Digital banking is the new ‘normal’

Wednesday, 16 October 2019 01:33 -     - {{hitsCtrl.values.hits}}

 

Banks are at a tipping point where the digital revolution has just begun. Today’s customers no longer look for new financial services by visiting bank branches or collecting product brochures; changing trends of younger audiences seek tech solutions for their financial needs, but not necessarily through banks. They shop for alternative financial providers online, through a computer or a mobile device. 

The digital age has changed everything we do: the way children play, the way we shop, make friends, communicate, socialise and work: In an era where everything in life is made easier with digital self-services, it’s time to make the leap: Digitalising the banking experience. 

Gone are the days where consumers look only for the best company or the best product. With the boundless changing behaviours, consumers are constantly raising the bar on their expectations, and if the banks cannot deliver the service proposition that the customers demand, the customer base of banks would erode drastically. As such, it’s imperative that the banks embrace digital transformation and positioned themselves well, in continuing their journey.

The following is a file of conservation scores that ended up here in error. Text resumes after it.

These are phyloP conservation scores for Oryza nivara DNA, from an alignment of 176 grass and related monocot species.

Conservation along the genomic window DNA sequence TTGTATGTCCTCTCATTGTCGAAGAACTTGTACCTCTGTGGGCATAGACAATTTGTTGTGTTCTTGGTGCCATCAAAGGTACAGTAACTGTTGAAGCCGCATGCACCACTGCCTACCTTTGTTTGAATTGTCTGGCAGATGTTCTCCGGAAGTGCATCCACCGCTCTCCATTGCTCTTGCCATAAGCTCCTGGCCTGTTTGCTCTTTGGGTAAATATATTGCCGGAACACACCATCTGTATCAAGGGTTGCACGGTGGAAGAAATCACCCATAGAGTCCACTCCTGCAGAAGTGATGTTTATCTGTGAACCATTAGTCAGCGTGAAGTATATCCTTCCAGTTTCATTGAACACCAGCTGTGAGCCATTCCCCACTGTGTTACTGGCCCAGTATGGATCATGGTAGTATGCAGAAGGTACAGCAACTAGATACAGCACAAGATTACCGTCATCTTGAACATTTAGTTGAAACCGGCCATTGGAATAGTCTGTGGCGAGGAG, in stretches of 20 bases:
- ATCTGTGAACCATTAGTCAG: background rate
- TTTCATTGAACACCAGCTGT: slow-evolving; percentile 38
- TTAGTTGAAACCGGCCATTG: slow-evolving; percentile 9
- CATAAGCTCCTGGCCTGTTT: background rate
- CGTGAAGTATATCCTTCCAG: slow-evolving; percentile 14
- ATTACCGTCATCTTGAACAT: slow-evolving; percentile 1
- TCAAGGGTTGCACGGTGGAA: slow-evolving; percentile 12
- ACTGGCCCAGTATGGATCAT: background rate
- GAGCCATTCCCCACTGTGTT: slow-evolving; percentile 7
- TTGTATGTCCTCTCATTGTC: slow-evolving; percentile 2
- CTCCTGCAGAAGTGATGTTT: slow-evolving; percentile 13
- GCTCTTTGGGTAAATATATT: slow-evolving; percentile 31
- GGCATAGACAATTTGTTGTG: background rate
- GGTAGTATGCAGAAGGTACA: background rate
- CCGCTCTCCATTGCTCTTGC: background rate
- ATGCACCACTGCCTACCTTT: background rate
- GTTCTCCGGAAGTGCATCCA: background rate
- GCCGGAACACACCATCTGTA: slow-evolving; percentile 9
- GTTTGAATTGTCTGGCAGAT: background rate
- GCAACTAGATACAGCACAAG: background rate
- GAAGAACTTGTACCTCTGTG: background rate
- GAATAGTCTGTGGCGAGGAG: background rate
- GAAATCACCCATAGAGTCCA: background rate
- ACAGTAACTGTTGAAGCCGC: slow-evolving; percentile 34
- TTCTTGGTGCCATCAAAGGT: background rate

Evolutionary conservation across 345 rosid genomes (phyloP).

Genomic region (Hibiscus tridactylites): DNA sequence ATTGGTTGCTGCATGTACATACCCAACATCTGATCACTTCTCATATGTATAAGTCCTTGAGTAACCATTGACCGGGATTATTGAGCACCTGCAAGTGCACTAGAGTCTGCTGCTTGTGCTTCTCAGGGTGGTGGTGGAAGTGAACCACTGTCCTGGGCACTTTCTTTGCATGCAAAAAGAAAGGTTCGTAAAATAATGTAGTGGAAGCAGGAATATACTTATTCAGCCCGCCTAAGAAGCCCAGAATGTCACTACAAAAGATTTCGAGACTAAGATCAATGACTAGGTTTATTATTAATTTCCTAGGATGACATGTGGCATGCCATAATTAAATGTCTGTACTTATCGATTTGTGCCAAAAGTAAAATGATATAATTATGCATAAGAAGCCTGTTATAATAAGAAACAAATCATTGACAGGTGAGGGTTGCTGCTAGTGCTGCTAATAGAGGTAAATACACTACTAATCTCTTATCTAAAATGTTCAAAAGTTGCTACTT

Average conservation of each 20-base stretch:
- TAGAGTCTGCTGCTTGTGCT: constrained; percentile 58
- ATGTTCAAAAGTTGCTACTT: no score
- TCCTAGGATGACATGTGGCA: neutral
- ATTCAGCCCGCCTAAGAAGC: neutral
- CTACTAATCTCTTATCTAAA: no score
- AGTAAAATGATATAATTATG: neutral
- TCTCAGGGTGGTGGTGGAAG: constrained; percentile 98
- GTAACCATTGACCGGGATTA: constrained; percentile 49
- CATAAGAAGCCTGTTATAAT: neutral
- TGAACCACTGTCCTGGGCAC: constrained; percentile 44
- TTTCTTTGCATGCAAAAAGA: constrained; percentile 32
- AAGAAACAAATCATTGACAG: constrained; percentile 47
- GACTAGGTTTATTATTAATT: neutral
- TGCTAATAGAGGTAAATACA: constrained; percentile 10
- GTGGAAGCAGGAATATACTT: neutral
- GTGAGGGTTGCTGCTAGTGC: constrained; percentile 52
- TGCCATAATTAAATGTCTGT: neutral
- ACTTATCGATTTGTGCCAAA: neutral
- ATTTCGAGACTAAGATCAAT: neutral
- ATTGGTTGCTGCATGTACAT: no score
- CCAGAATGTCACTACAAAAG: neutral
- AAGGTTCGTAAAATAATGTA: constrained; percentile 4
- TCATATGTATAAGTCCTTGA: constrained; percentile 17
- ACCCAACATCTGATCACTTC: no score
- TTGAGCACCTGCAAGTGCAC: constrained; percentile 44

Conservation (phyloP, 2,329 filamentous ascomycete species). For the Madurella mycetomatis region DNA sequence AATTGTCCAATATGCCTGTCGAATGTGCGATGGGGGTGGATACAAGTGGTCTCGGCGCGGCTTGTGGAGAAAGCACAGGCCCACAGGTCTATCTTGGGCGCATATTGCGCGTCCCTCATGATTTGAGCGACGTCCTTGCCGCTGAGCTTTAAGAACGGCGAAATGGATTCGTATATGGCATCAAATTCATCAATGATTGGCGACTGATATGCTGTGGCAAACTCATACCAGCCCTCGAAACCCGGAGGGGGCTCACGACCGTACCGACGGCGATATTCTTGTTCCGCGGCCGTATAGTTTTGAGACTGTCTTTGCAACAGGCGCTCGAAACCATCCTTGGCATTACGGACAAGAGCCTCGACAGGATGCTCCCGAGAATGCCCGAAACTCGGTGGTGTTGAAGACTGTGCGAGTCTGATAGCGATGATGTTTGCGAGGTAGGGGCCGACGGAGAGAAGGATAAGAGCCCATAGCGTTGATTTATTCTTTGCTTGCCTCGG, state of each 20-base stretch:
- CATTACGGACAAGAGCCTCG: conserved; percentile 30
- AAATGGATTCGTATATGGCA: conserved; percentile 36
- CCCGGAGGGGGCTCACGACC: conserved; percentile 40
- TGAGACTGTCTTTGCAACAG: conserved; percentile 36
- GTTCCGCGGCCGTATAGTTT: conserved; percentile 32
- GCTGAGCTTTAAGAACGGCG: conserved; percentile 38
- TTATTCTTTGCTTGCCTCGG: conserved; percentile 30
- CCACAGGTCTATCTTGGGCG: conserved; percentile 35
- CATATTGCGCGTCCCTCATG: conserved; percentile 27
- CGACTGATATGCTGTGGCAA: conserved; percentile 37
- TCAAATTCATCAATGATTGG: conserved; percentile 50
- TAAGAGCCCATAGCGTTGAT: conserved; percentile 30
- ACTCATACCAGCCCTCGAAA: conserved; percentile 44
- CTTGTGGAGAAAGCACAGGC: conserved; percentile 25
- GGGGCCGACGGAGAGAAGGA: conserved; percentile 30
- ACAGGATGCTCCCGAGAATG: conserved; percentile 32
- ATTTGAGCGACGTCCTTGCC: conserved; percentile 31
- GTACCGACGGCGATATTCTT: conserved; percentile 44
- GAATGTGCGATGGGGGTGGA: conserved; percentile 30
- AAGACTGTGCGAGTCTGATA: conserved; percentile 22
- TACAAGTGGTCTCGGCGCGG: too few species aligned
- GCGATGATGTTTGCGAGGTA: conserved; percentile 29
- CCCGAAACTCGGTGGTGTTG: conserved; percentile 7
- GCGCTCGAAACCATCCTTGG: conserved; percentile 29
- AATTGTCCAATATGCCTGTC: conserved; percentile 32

‘Normal business hours’ – no longer recognised by customers

However, the transformation is far beyond just shifting from traditional banking. It involves understanding how digital creates value, the market dynamics, digital consumer behaviour including their preferences and aspirations, which demands the banks to be more customer-centric than product-centric. 

In today’s context, customer convenience has become more important than just delivering a financial solution. Digital consumers do not view “convenience” the same as yesterday’s consumers. Speed of service is a critical aspect where customers consider ‘valuing their time’ as a vital component in customer service while flexibility and constant availability 24*7 is a demand against the traditional restricted banking hours. 

Consumers will not compare you only with your direct competitors, but with all possible solutions or service providers.  This requires the banks to revisit the way customers are being valued and to embrace digital disruption to encounter the expectations of todays’ consumers, if they wish to remain competitive.  

Through digitalisation, customers have the benefit of ‘banking at their convenience,’ where they can access their accounts or do transactions through any device, anytime, anywhere. Opening of an account will be facilitated even through a mobile device, without any physical form filling, and without having a customer to ever visit a physical branch.